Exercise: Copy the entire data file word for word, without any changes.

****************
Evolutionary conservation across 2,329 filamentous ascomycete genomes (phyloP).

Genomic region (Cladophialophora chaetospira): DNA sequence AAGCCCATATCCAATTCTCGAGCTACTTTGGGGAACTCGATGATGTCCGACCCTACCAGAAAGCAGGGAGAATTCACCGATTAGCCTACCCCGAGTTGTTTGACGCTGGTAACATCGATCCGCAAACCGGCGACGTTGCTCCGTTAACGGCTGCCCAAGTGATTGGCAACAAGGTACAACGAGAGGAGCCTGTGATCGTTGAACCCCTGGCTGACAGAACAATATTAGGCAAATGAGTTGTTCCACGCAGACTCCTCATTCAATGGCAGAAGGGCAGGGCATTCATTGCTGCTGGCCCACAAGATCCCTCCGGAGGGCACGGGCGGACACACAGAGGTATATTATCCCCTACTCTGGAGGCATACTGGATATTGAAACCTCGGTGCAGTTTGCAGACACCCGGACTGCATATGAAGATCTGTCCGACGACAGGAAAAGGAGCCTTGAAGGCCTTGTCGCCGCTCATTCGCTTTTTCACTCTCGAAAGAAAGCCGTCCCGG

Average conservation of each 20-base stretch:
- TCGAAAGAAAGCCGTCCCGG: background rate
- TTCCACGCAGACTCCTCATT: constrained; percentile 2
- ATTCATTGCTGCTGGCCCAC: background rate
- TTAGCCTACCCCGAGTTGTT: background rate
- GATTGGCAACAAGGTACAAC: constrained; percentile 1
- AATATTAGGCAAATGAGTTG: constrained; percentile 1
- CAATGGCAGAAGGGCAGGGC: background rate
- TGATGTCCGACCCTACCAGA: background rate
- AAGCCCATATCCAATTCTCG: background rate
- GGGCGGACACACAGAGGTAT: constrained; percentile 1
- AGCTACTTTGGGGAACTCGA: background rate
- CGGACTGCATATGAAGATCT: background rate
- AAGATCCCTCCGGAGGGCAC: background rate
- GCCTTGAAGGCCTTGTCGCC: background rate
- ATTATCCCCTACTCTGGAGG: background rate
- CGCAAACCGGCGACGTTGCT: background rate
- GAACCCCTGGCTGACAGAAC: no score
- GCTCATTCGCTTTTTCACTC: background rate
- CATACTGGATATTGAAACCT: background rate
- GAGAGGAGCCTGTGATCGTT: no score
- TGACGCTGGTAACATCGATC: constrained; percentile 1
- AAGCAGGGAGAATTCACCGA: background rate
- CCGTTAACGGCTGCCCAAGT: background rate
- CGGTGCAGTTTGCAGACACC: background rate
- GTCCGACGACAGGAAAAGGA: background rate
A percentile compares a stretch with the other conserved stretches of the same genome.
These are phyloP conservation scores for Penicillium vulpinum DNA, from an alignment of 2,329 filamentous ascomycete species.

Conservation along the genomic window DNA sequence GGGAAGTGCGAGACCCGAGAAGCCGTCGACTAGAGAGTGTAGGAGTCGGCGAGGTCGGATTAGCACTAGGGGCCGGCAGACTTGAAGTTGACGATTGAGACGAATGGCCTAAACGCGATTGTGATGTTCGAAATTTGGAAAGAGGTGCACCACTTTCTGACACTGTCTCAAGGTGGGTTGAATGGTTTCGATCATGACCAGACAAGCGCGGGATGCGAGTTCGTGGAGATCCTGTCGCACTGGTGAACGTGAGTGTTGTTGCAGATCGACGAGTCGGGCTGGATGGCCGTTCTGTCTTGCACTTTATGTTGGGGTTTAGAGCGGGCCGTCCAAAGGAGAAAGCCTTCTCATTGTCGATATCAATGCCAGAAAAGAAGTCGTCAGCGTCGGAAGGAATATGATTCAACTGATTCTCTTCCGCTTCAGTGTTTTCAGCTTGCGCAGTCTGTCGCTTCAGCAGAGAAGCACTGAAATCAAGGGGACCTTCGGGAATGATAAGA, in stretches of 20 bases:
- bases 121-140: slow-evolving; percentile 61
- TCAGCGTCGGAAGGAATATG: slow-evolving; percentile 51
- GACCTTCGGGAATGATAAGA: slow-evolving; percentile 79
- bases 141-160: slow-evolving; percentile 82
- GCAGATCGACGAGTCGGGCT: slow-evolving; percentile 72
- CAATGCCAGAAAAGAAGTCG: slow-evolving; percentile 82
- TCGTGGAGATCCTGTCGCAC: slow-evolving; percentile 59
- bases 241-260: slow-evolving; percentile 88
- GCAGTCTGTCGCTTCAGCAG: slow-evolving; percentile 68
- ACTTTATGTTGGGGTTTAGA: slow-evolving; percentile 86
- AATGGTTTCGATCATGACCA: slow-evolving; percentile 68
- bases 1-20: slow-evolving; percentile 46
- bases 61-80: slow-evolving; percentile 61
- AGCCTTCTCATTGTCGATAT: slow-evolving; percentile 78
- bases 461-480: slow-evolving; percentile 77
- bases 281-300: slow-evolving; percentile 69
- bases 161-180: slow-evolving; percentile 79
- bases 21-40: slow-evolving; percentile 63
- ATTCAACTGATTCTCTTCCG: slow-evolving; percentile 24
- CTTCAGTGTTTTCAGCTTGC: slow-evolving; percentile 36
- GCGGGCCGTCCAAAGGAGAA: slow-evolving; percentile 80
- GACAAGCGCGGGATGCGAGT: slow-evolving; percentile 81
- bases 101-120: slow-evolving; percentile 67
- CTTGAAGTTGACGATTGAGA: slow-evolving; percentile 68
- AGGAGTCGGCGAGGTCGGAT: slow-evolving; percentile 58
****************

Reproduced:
Evolutionary conservation across 2,329 filamentous ascomycete genomes (phyloP).

Genomic region (Cladophialophora chaetospira): DNA sequence AAGCCCATATCCAATTCTCGAGCTACTTTGGGGAACTCGATGATGTCCGACCCTACCAGAAAGCAGGGAGAATTCACCGATTAGCCTACCCCGAGTTGTTTGACGCTGGTAACATCGATCCGCAAACCGGCGACGTTGCTCCGTTAACGGCTGCCCAAGTGATTGGCAACAAGGTACAACGAGAGGAGCCTGTGATCGTTGAACCCCTGGCTGACAGAACAATATTAGGCAAATGAGTTGTTCCACGCAGACTCCTCATTCAATGGCAGAAGGGCAGGGCATTCATTGCTGCTGGCCCACAAGATCCCTCCGGAGGGCACGGGCGGACACACAGAGGTATATTATCCCCTACTCTGGAGGCATACTGGATATTGAAACCTCGGTGCAGTTTGCAGACACCCGGACTGCATATGAAGATCTGTCCGACGACAGGAAAAGGAGCCTTGAAGGCCTTGTCGCCGCTCATTCGCTTTTTCACTCTCGAAAGAAAGCCGTCCCGG

Average conservation of each 20-base stretch:
- TCGAAAGAAAGCCGTCCCGG: background rate
- TTCCACGCAGACTCCTCATT: constrained; percentile 2
- ATTCATTGCTGCTGGCCCAC: background rate
- TTAGCCTACCCCGAGTTGTT: background rate
- GATTGGCAACAAGGTACAAC: constrained; percentile 1
- AATATTAGGCAAATGAGTTG: constrained; percentile 1
- CAATGGCAGAAGGGCAGGGC: background rate
- TGATGTCCGACCCTACCAGA: background rate
- AAGCCCATATCCAATTCTCG: background rate
- GGGCGGACACACAGAGGTAT: constrained; percentile 1
- AGCTACTTTGGGGAACTCGA: background rate
- CGGACTGCATATGAAGATCT: background rate
- AAGATCCCTCCGGAGGGCAC: background rate
- GCCTTGAAGGCCTTGTCGCC: background rate
- ATTATCCCCTACTCTGGAGG: background rate
- CGCAAACCGGCGACGTTGCT: background rate
- GAACCCCTGGCTGACAGAAC: no score
- GCTCATTCGCTTTTTCACTC: background rate
- CATACTGGATATTGAAACCT: background rate
- GAGAGGAGCCTGTGATCGTT: no score
- TGACGCTGGTAACATCGATC: constrained; percentile 1
- AAGCAGGGAGAATTCACCGA: background rate
- CCGTTAACGGCTGCCCAAGT: background rate
- CGGTGCAGTTTGCAGACACC: background rate
- GTCCGACGACAGGAAAAGGA: background rate
A percentile compares a stretch with the other conserved stretches of the same genome.
These are phyloP conservation scores for Penicillium vulpinum DNA, from an alignment of 2,329 filamentous ascomycete species.

Conservation along the genomic window DNA sequence GGGAAGTGCGAGACCCGAGAAGCCGTCGACTAGAGAGTGTAGGAGTCGGCGAGGTCGGATTAGCACTAGGGGCCGGCAGACTTGAAGTTGACGATTGAGACGAATGGCCTAAACGCGATTGTGATGTTCGAAATTTGGAAAGAGGTGCACCACTTTCTGACACTGTCTCAAGGTGGGTTGAATGGTTTCGATCATGACCAGACAAGCGCGGGATGCGAGTTCGTGGAGATCCTGTCGCACTGGTGAACGTGAGTGTTGTTGCAGATCGACGAGTCGGGCTGGATGGCCGTTCTGTCTTGCACTTTATGTTGGGGTTTAGAGCGGGCCGTCCAAAGGAGAAAGCCTTCTCATTGTCGATATCAATGCCAGAAAAGAAGTCGTCAGCGTCGGAAGGAATATGATTCAACTGATTCTCTTCCGCTTCAGTGTTTTCAGCTTGCGCAGTCTGTCGCTTCAGCAGAGAAGCACTGAAATCAAGGGGACCTTCGGGAATGATAAGA, in stretches of 20 bases:
- bases 121-140: slow-evolving; percentile 61
- TCAGCGTCGGAAGGAATATG: slow-evolving; percentile 51
- GACCTTCGGGAATGATAAGA: slow-evolving; percentile 79
- bases 141-160: slow-evolving; percentile 82
- GCAGATCGACGAGTCGGGCT: slow-evolving; percentile 72
- CAATGCCAGAAAAGAAGTCG: slow-evolving; percentile 82
- TCGTGGAGATCCTGTCGCAC: slow-evolving; percentile 59
- bases 241-260: slow-evolving; percentile 88
- GCAGTCTGTCGCTTCAGCAG: slow-evolving; percentile 68
- ACTTTATGTTGGGGTTTAGA: slow-evolving; percentile 86
- AATGGTTTCGATCATGACCA: slow-evolving; percentile 68
- bases 1-20: slow-evolving; percentile 46
- bases 61-80: slow-evolving; percentile 61
- AGCCTTCTCATTGTCGATAT: slow-evolving; percentile 78
- bases 461-480: slow-evolving; percentile 77
- bases 281-300: slow-evolving; percentile 69
- bases 161-180: slow-evolving; percentile 79
- bases 21-40: slow-evolving; percentile 63
- ATTCAACTGATTCTCTTCCG: slow-evolving; percentile 24
- CTTCAGTGTTTTCAGCTTGC: slow-evolving; percentile 36
- GCGGGCCGTCCAAAGGAGAA: slow-evolving; percentile 80
- GACAAGCGCGGGATGCGAGT: slow-evolving; percentile 81
- bases 101-120: slow-evolving; percentile 67
- CTTGAAGTTGACGATTGAGA: slow-evolving; percentile 68
- AGGAGTCGGCGAGGTCGGAT: slow-evolving; percentile 58